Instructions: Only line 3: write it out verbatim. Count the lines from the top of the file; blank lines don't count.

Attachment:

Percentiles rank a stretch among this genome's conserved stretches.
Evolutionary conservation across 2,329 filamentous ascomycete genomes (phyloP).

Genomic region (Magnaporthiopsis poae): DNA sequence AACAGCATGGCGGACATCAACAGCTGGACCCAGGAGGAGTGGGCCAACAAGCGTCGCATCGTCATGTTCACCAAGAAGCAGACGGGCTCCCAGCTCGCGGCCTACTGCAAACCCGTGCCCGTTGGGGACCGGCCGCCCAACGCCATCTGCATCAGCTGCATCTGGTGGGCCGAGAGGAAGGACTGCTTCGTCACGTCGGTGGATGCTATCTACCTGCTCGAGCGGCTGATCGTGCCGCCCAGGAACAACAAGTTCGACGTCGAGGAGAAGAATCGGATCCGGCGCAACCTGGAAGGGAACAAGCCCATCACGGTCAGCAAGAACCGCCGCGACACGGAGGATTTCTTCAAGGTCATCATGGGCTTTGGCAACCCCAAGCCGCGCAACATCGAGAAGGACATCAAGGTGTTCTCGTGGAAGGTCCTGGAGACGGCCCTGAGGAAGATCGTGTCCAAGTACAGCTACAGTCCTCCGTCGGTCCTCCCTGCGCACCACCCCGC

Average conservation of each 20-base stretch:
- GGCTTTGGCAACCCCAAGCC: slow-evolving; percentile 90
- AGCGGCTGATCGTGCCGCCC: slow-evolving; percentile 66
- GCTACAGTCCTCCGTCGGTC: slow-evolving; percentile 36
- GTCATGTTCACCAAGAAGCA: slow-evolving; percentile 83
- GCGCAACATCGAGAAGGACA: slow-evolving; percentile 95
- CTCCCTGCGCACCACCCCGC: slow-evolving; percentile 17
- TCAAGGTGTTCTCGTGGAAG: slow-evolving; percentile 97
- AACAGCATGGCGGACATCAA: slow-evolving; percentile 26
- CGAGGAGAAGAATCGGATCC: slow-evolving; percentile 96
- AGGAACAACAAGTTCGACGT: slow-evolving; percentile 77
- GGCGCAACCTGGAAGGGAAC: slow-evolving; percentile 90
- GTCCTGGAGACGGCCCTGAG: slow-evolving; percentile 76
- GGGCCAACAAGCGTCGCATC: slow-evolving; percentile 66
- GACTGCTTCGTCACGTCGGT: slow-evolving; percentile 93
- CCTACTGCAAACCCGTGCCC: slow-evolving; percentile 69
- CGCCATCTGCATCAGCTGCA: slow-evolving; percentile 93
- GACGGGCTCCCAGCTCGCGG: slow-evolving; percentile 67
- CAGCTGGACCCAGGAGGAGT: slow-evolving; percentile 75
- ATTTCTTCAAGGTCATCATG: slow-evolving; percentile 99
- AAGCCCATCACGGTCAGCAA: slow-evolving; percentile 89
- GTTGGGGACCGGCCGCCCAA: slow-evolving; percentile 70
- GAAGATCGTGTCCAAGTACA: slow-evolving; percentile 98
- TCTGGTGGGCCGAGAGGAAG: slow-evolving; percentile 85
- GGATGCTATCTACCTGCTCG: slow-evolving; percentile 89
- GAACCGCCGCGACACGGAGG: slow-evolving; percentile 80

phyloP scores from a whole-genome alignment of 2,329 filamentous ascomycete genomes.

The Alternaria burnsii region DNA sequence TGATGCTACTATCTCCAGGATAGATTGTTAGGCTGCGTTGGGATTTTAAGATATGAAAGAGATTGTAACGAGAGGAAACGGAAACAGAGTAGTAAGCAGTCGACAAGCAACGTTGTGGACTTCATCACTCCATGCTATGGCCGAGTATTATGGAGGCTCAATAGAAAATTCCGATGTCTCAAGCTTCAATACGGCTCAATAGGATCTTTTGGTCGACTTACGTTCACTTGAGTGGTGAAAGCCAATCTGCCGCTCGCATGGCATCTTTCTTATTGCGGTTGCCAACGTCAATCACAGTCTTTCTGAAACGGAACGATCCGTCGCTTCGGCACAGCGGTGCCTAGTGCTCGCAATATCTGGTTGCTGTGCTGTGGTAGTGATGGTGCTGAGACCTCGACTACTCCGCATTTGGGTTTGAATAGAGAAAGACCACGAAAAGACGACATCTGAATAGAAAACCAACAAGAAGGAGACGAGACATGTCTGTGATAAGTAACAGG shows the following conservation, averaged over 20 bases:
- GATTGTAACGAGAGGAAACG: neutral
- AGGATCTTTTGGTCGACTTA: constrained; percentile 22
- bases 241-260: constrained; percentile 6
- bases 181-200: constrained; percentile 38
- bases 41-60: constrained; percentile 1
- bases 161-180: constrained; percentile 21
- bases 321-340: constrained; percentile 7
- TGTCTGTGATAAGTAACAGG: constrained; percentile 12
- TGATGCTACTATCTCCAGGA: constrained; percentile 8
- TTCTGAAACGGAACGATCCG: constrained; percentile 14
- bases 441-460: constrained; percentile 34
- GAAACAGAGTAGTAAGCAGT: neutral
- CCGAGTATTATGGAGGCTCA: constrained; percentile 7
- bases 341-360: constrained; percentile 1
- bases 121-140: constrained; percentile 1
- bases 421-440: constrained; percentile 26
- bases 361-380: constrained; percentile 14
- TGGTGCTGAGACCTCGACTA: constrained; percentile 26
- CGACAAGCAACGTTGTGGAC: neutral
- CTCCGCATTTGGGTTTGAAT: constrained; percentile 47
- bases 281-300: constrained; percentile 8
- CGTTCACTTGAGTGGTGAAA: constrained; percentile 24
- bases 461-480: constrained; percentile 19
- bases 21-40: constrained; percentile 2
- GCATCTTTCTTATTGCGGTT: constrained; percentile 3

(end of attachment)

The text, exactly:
Genomic region (Magnaporthiopsis poae): DNA sequence AACAGCATGGCGGACATCAACAGCTGGACCCAGGAGGAGTGGGCCAACAAGCGTCGCATCGTCATGTTCACCAAGAAGCAGACGGGCTCCCAGCTCGCGGCCTACTGCAAACCCGTGCCCGTTGGGGACCGGCCGCCCAACGCCATCTGCATCAGCTGCATCTGGTGGGCCGAGAGGAAGGACTGCTTCGTCACGTCGGTGGATGCTATCTACCTGCTCGAGCGGCTGATCGTGCCGCCCAGGAACAACAAGTTCGACGTCGAGGAGAAGAATCGGATCCGGCGCAACCTGGAAGGGAACAAGCCCATCACGGTCAGCAAGAACCGCCGCGACACGGAGGATTTCTTCAAGGTCATCATGGGCTTTGGCAACCCCAAGCCGCGCAACATCGAGAAGGACATCAAGGTGTTCTCGTGGAAGGTCCTGGAGACGGCCCTGAGGAAGATCGTGTCCAAGTACAGCTACAGTCCTCCGTCGGTCCTCCCTGCGCACCACCCCGC